Zwicker A, Hoag R, Edwards V, Boden C, Giaschi D (2006) The effects of optical blur on motion and texture perception. Optometry and Vision Science 83, 382-390.

Purpose. The purpose of this study is to determine how decreased visual acuity affects performance on tasks of motion and texture perception. Methods. Positive diopter lenses were used to match three subjects at five levels of decimal visual acuity (DVA) ranging from an uncorrected DVA of 1.6 to the lowest DVA of 0.2. Performance thresholds were determined at each acuity level for five different psychophysical tasks. The tasks assessed the perception of motion-defined form, global motion, maximum motion displacement (Dmax), texture-defined form, and global texture. Results. Reducing visual acuity decreased performance on the tasks of motion-defined form identification, texture-defined form identification, and global texture integration. Performance on the Dmax task improved with a reduction in visual acuity. Performance on the global motion task was unaffected by changes in visual acuity. Conclusions. Visual acuity should be considered when interpreting the results of developmental or clinical studies of motion and texture perception. The only exception to this is global motion perception, at least when DVA is better than 0.2. The effect of blur on tasks of motion and texture perception may reflect the extent to which high spatial frequency information is required for performance on these tasks.

Zwicker A, Giaschi D (2005) Speed-tuned global motion mechanisms. Journal of Vision, 5(8):840a.

Asymmetries in global motion perception have been noted for many directions of motion; yet, consistent directional asymmetries have not emerged. At VSS 2004 we reported preliminary direction discrimination results based on a slow speed of motion. We now extend those findings to a faster speed of motion. We investigated the effect of direction, speed and visual field location on global motion processing in 40 university students using random dot kinematograms. Coherence thresholds for direction discrimination using a 2 AFC paradigm were obtained for horizontal (left or right) and vertical motion (up or down), at slow (1 deg/s) and fast (8 deg/s) speeds in the full-field, and four hemifields (left, right, top, bottom). At the fast speed, horizontal coherence thresholds were lower than vertical thresholds, an effect found previously (e.g. Raymond, 1994). This effect was qualified by an interaction with location such that horizontal thresholds were significantly lower than vertical thresholds when motion was presented in the full-field and the top and bottom hemifields, but not when motion was in just the right or left hemifields. Conversely, there was no difference between horizontal and vertical thresholds and no effect of visual field location when the speed of motion was slow. Further, there was a trend for coherence thresholds to be lower for faster motion than for slower motion. Taken together, these results suggest that there are different mechanisms involved in processing slow and fast global motion, and that direction discrimination may be dependent upon speed-tuned mechanisms. This is consistent with past global motion research in which fast-moving noise dots did not impair extraction of motion signals carried by slow-moving dots (Edwards et al., 1998). Edwards and his colleagues suggested that global motion extraction occurs within speed-tuned systems; our results suggest differences in direction discrimination within these speed-tuned systems.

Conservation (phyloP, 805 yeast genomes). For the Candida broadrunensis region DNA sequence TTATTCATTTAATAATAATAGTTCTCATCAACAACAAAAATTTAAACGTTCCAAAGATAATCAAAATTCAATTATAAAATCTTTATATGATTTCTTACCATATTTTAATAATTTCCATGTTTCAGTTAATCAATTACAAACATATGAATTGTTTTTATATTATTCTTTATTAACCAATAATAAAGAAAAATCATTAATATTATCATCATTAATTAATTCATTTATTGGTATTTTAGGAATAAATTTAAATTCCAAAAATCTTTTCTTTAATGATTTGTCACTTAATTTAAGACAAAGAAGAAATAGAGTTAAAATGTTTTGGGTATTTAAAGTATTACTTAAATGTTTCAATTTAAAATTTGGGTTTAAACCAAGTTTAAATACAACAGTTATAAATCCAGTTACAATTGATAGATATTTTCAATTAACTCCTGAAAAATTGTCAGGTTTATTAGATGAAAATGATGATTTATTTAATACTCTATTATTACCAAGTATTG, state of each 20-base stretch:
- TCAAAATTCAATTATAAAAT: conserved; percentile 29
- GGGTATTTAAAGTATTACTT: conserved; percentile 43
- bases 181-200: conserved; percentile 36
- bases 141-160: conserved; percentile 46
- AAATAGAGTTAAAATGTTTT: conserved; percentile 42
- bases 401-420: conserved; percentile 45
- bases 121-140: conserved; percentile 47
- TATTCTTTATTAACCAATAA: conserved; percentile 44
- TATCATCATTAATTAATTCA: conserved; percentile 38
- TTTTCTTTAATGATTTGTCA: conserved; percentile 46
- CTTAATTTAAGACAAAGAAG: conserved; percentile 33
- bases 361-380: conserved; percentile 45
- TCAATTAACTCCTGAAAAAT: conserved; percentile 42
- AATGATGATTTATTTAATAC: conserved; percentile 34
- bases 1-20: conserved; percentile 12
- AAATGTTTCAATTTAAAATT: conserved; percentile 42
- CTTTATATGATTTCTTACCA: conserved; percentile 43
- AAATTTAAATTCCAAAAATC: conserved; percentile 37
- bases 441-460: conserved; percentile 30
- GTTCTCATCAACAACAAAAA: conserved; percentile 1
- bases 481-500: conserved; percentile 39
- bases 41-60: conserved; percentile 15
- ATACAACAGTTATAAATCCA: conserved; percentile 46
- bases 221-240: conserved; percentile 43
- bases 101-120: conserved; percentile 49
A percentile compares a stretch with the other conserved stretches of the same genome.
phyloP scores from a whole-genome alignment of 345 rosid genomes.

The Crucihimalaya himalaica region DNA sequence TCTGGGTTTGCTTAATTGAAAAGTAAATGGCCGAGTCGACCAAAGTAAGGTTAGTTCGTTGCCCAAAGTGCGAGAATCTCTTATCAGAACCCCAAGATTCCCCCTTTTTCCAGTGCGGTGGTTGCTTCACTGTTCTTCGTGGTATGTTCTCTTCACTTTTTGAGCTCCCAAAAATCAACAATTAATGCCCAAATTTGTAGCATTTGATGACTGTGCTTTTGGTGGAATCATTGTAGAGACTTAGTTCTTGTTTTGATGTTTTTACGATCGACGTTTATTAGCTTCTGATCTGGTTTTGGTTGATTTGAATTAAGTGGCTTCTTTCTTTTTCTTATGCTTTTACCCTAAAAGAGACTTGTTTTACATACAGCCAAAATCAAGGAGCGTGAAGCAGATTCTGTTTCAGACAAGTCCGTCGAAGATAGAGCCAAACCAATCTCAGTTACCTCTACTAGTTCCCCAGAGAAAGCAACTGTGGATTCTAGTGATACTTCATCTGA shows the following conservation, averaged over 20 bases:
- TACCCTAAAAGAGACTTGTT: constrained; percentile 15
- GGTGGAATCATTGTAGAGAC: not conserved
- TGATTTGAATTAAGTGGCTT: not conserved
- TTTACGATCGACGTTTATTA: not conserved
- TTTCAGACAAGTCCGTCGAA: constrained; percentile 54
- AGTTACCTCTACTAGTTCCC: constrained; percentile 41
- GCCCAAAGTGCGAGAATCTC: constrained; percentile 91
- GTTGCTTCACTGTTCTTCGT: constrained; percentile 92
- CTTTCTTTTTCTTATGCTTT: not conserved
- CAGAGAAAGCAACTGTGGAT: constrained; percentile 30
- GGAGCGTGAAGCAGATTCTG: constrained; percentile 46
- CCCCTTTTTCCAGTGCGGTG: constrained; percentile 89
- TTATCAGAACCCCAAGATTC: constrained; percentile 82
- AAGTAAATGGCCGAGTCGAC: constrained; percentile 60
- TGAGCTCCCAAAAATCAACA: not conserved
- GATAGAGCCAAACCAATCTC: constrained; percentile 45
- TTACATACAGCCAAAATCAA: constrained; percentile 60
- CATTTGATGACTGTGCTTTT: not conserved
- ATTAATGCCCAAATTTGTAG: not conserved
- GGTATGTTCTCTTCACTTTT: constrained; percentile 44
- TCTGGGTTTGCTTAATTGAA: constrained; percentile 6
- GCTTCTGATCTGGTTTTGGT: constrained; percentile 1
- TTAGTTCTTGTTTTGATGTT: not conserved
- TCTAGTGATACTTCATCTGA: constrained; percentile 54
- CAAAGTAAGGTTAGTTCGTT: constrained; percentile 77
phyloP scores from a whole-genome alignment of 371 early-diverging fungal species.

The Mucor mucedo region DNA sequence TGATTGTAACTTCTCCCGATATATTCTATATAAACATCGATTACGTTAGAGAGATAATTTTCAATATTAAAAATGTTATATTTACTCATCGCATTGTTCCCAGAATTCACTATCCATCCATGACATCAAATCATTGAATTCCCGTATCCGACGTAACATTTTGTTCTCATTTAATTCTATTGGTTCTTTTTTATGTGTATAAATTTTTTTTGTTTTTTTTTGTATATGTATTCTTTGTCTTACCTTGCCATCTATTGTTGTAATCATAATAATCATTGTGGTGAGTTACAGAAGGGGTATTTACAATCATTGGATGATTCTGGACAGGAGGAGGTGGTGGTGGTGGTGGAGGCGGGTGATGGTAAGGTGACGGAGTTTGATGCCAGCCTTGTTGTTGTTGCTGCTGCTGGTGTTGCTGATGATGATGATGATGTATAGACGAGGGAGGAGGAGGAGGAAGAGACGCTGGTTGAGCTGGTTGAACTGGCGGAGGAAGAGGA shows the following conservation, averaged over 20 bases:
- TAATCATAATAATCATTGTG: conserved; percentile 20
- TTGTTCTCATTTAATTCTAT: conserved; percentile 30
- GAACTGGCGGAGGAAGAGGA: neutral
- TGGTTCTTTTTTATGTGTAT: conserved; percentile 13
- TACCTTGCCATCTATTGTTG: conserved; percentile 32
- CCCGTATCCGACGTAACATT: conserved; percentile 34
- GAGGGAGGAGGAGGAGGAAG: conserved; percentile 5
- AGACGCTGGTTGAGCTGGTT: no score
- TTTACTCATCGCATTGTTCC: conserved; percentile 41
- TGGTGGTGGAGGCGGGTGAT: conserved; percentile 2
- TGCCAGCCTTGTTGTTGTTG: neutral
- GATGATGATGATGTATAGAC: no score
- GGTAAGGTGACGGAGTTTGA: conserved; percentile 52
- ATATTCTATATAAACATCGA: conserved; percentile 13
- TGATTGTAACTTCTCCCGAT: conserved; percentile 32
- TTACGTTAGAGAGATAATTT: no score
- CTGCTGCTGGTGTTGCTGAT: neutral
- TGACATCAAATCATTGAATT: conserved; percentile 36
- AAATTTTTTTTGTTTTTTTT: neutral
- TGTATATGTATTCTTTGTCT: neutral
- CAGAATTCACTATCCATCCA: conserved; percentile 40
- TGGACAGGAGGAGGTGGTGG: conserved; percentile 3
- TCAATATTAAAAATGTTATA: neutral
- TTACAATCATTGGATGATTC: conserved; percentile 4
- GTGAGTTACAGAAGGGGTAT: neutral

Chapman C, Hoag R, Giaschi D (2004) The effect of disrupting the human magnocellular pathway on global motion perception Vision Research 44, 2551-2557.

The purpose of this study was to demonstrate the effect of human magnocellular (M)-pathway disruption on global motion perception. Coherence thresholds for global motion direction discrimination in random dot patterns were determined at slow and moderate dot speeds: (1) after adaptation to full-field sinusoidal flicker or a steady gray field, and (2) on a red or a gray background. Adaptation to flicker and a red background increased motion coherence thresholds relative to the gray baseline conditions at both dot speeds. Physiological studies have shown that M cells in the retina and LGN are inhibited by red light and are a main contributor to flicker perception in monkeys. Therefore, our results suggest that interference with processing in the subcortical M pathway disrupts higher-level motion integration.

Giaschi D (2006) The processing of motion-defined form. In: Harris L and Jenkin M(eds) Seeing Spatial Form. Oxford University Press, New York, pp. 101-119.